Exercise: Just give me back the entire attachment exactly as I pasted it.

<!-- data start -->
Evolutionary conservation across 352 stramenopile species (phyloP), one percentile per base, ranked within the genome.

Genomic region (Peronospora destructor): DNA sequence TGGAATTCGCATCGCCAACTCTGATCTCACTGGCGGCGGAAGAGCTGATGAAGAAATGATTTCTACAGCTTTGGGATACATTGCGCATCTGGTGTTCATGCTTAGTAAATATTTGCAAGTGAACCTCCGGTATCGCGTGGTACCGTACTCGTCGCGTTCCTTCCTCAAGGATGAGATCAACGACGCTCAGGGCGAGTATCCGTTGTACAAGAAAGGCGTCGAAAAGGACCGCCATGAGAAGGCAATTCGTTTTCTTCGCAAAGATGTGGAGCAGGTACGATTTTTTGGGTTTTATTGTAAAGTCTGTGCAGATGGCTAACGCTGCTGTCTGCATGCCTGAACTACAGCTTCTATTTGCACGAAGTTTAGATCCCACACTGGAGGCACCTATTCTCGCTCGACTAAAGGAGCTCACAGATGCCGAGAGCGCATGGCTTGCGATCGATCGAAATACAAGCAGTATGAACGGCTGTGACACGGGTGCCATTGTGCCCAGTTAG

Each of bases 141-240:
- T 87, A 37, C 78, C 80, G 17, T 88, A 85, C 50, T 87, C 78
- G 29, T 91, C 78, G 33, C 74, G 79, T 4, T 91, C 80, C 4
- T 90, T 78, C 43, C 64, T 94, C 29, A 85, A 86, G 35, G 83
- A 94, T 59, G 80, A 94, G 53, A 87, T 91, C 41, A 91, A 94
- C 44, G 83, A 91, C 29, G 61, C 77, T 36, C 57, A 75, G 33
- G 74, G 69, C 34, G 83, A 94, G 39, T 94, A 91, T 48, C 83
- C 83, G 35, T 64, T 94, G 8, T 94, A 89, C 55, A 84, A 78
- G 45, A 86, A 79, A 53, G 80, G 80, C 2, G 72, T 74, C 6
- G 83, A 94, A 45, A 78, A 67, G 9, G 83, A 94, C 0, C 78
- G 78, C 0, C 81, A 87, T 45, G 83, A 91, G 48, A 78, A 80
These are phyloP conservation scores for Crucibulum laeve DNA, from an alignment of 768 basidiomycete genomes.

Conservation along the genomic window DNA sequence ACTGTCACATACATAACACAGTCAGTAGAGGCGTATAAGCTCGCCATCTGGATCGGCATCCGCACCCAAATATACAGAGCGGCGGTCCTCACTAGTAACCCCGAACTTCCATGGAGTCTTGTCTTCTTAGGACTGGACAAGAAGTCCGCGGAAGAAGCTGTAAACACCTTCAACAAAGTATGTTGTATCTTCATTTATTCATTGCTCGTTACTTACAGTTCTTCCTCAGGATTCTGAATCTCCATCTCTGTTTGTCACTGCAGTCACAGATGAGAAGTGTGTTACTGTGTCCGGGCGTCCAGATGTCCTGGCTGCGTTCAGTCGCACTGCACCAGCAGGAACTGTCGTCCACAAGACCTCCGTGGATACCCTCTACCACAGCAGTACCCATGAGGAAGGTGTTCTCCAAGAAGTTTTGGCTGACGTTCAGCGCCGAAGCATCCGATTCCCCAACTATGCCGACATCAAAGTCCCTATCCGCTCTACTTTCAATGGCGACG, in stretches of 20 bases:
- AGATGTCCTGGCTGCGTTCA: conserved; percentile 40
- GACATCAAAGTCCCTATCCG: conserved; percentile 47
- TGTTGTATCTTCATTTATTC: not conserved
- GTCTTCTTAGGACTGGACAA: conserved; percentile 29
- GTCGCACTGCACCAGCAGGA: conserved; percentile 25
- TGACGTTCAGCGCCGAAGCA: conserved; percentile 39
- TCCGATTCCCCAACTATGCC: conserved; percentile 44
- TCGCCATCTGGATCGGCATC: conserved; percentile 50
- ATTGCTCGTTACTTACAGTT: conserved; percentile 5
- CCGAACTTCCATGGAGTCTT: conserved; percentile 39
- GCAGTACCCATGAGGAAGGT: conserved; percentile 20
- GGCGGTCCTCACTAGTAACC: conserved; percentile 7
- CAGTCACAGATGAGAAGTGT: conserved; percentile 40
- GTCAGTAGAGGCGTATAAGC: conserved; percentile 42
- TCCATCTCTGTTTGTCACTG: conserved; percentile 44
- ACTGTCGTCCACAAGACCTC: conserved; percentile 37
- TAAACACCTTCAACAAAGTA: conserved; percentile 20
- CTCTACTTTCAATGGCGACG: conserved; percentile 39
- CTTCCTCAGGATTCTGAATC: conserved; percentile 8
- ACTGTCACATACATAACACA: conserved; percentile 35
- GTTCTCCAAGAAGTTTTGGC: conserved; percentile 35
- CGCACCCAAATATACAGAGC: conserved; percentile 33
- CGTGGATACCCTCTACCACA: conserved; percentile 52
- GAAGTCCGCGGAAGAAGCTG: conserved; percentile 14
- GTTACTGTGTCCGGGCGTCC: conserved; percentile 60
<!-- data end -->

Evolutionary conservation across 352 stramenopile species (phyloP), one percentile per base, ranked within the genome.

Genomic region (Peronospora destructor): DNA sequence TGGAATTCGCATCGCCAACTCTGATCTCACTGGCGGCGGAAGAGCTGATGAAGAAATGATTTCTACAGCTTTGGGATACATTGCGCATCTGGTGTTCATGCTTAGTAAATATTTGCAAGTGAACCTCCGGTATCGCGTGGTACCGTACTCGTCGCGTTCCTTCCTCAAGGATGAGATCAACGACGCTCAGGGCGAGTATCCGTTGTACAAGAAAGGCGTCGAAAAGGACCGCCATGAGAAGGCAATTCGTTTTCTTCGCAAAGATGTGGAGCAGGTACGATTTTTTGGGTTTTATTGTAAAGTCTGTGCAGATGGCTAACGCTGCTGTCTGCATGCCTGAACTACAGCTTCTATTTGCACGAAGTTTAGATCCCACACTGGAGGCACCTATTCTCGCTCGACTAAAGGAGCTCACAGATGCCGAGAGCGCATGGCTTGCGATCGATCGAAATACAAGCAGTATGAACGGCTGTGACACGGGTGCCATTGTGCCCAGTTAG

Each of bases 141-240:
- T 87, A 37, C 78, C 80, G 17, T 88, A 85, C 50, T 87, C 78
- G 29, T 91, C 78, G 33, C 74, G 79, T 4, T 91, C 80, C 4
- T 90, T 78, C 43, C 64, T 94, C 29, A 85, A 86, G 35, G 83
- A 94, T 59, G 80, A 94, G 53, A 87, T 91, C 41, A 91, A 94
- C 44, G 83, A 91, C 29, G 61, C 77, T 36, C 57, A 75, G 33
- G 74, G 69, C 34, G 83, A 94, G 39, T 94, A 91, T 48, C 83
- C 83, G 35, T 64, T 94, G 8, T 94, A 89, C 55, A 84, A 78
- G 45, A 86, A 79, A 53, G 80, G 80, C 2, G 72, T 74, C 6
- G 83, A 94, A 45, A 78, A 67, G 9, G 83, A 94, C 0, C 78
- G 78, C 0, C 81, A 87, T 45, G 83, A 91, G 48, A 78, A 80
These are phyloP conservation scores for Crucibulum laeve DNA, from an alignment of 768 basidiomycete genomes.

Conservation along the genomic window DNA sequence ACTGTCACATACATAACACAGTCAGTAGAGGCGTATAAGCTCGCCATCTGGATCGGCATCCGCACCCAAATATACAGAGCGGCGGTCCTCACTAGTAACCCCGAACTTCCATGGAGTCTTGTCTTCTTAGGACTGGACAAGAAGTCCGCGGAAGAAGCTGTAAACACCTTCAACAAAGTATGTTGTATCTTCATTTATTCATTGCTCGTTACTTACAGTTCTTCCTCAGGATTCTGAATCTCCATCTCTGTTTGTCACTGCAGTCACAGATGAGAAGTGTGTTACTGTGTCCGGGCGTCCAGATGTCCTGGCTGCGTTCAGTCGCACTGCACCAGCAGGAACTGTCGTCCACAAGACCTCCGTGGATACCCTCTACCACAGCAGTACCCATGAGGAAGGTGTTCTCCAAGAAGTTTTGGCTGACGTTCAGCGCCGAAGCATCCGATTCCCCAACTATGCCGACATCAAAGTCCCTATCCGCTCTACTTTCAATGGCGACG, in stretches of 20 bases:
- AGATGTCCTGGCTGCGTTCA: conserved; percentile 40
- GACATCAAAGTCCCTATCCG: conserved; percentile 47
- TGTTGTATCTTCATTTATTC: not conserved
- GTCTTCTTAGGACTGGACAA: conserved; percentile 29
- GTCGCACTGCACCAGCAGGA: conserved; percentile 25
- TGACGTTCAGCGCCGAAGCA: conserved; percentile 39
- TCCGATTCCCCAACTATGCC: conserved; percentile 44
- TCGCCATCTGGATCGGCATC: conserved; percentile 50
- ATTGCTCGTTACTTACAGTT: conserved; percentile 5
- CCGAACTTCCATGGAGTCTT: conserved; percentile 39
- GCAGTACCCATGAGGAAGGT: conserved; percentile 20
- GGCGGTCCTCACTAGTAACC: conserved; percentile 7
- CAGTCACAGATGAGAAGTGT: conserved; percentile 40
- GTCAGTAGAGGCGTATAAGC: conserved; percentile 42
- TCCATCTCTGTTTGTCACTG: conserved; percentile 44
- ACTGTCGTCCACAAGACCTC: conserved; percentile 37
- TAAACACCTTCAACAAAGTA: conserved; percentile 20
- CTCTACTTTCAATGGCGACG: conserved; percentile 39
- CTTCCTCAGGATTCTGAATC: conserved; percentile 8
- ACTGTCACATACATAACACA: conserved; percentile 35
- GTTCTCCAAGAAGTTTTGGC: conserved; percentile 35
- CGCACCCAAATATACAGAGC: conserved; percentile 33
- CGTGGATACCCTCTACCACA: conserved; percentile 52
- GAAGTCCGCGGAAGAAGCTG: conserved; percentile 14
- GTTACTGTGTCCGGGCGTCC: conserved; percentile 60